When I left the mental health care system in 1997, I was still a mystery to myself. And I had very little faith in anyone ever being able to help me. Therefore, I put everything I had been through, the abuse and neglect growing up, the social welfare systems (foster care), the mental health care systems, all of it, into a black box. I locked the box and threw away the key. It wasn’t until my stepfather’s death in 2012 that I even acknowledged the existence of that black box, and when I did, I knew I both needed and wanted to reopen it. And I did. I also found out there was still very little sensible and sustainable support available to help me understand myself. At least in my country.

Despite that, I have been finding what I need, on my own. I have slowly rebuilt my life from the ground up. I had to find solid stepping-stones IN me to build the foundation OF me. I have had to find what I needed on my own, but I did also accept help from others. I could not, cannot rebuild myself on my own. It takes a village to look away and let neglect and child sexual abuse and exploitation happen. It also takes a village to help someone enter society as a more whole person again. I don’t think anyone can mend themselves in isolation.

So here I am, keeping on keeping on and building on myself and my life. I am doing good today. And I feel proud of how far I have come. At times I dream about meeting those doctors, and telling them how wrong they were when they told me I would always be a very sick person, needing medication my whole life. That I would probably never be able to hold down a job, study, have a family or even live on my own. But I’m also glad I am not meeting them; they destroyed a lot for me. Made it much harder for me to find myself than it ever should have been. Do psychiatrists not also need to swear by the medical oath of “firstly, do no harm”? I can’t help but get angry at the arrogance I was treated with. How could they be so sure they knew what they were doing? How could they not for one moment stop and consider that they were harming me?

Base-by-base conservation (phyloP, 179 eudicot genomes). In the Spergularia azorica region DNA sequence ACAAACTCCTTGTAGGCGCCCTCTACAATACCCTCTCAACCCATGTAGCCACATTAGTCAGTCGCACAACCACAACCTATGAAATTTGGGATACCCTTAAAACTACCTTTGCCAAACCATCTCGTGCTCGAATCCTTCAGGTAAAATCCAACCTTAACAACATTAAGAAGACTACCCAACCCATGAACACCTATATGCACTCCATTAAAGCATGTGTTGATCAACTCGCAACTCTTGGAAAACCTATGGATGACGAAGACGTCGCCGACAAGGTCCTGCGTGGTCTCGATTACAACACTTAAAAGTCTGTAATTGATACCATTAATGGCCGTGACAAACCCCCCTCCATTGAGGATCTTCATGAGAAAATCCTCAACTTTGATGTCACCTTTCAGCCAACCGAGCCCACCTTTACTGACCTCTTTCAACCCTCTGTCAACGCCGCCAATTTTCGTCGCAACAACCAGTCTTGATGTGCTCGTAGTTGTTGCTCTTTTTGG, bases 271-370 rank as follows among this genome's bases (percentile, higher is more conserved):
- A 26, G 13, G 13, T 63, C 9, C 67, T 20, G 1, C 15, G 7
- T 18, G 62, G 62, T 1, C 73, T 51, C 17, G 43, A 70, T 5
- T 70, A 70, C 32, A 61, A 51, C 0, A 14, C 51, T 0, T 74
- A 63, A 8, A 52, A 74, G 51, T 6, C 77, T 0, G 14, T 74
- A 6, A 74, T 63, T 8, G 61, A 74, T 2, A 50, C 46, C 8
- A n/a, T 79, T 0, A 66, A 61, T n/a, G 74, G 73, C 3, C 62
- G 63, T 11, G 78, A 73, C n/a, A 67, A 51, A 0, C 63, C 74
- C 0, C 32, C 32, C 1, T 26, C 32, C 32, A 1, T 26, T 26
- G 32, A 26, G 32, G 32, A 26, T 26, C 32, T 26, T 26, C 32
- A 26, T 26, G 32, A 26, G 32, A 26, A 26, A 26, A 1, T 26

I can only hope they acted in good faith and intended to help me. But the arrogance… when we know so little about how the human brain functions. And when it is so easy to see how someone who has suffered trauma and neglect without getting any support will be fearful and anxious; how they will seemingly overreact to situations that trigger trauma, and do all they can to not have to relive their traumas 24/7, therefore also developing a lot of coping strategies to manage what they live with. I know this was taking place during the 70s, 80s, and 90s — the time of my psychiatric “journey” — but I am not sure much has changed since then? I had a couple of brief encounters with psychiatry a few years ago, trying to find some trauma treatment, and what I found seemed very similar to what I had experienced before. And the first suggestion I got was to go on medication… and when I google the medications I got back then, many of them seem to still be in use today.


Mad in America hosts blogs by a diverse group of writers. These posts are designed to serve as a public forum for a discussion—broadly speaking—of psychiatry and its treatments. The opinions expressed are the writers’ own.